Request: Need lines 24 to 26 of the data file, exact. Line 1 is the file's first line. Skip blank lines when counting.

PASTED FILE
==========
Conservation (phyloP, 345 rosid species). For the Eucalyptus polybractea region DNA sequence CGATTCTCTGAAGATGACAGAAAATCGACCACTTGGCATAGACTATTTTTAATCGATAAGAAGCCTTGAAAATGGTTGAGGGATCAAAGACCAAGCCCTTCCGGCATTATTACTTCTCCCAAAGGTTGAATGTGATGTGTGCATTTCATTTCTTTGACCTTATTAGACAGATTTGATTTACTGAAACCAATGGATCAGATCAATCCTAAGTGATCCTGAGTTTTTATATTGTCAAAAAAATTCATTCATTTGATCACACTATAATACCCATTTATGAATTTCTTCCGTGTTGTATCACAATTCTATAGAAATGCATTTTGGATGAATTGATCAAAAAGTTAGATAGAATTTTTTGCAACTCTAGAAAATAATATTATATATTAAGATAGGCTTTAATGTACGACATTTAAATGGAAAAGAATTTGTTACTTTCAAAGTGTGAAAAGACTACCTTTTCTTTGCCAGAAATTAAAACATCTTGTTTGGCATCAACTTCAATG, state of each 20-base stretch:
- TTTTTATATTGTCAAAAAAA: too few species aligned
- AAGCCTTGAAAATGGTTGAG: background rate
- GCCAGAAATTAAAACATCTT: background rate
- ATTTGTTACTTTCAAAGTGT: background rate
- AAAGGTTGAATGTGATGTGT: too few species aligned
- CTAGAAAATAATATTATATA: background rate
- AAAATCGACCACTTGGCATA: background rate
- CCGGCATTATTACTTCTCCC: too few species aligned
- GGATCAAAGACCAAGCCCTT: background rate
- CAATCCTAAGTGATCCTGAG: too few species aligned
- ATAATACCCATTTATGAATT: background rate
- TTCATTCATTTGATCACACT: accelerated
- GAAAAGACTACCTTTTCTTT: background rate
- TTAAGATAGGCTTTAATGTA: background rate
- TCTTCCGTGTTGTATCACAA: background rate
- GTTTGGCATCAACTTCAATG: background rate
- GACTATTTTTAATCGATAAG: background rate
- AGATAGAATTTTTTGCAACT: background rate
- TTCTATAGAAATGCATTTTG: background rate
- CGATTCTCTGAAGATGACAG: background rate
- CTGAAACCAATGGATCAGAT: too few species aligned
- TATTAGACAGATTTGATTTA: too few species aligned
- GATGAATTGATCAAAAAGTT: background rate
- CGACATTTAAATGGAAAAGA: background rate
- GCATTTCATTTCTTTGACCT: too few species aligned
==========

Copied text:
- GATGAATTGATCAAAAAGTT: background rate
- CGACATTTAAATGGAAAAGA: background rate
- GCATTTCATTTCTTTGACCT: too few species aligned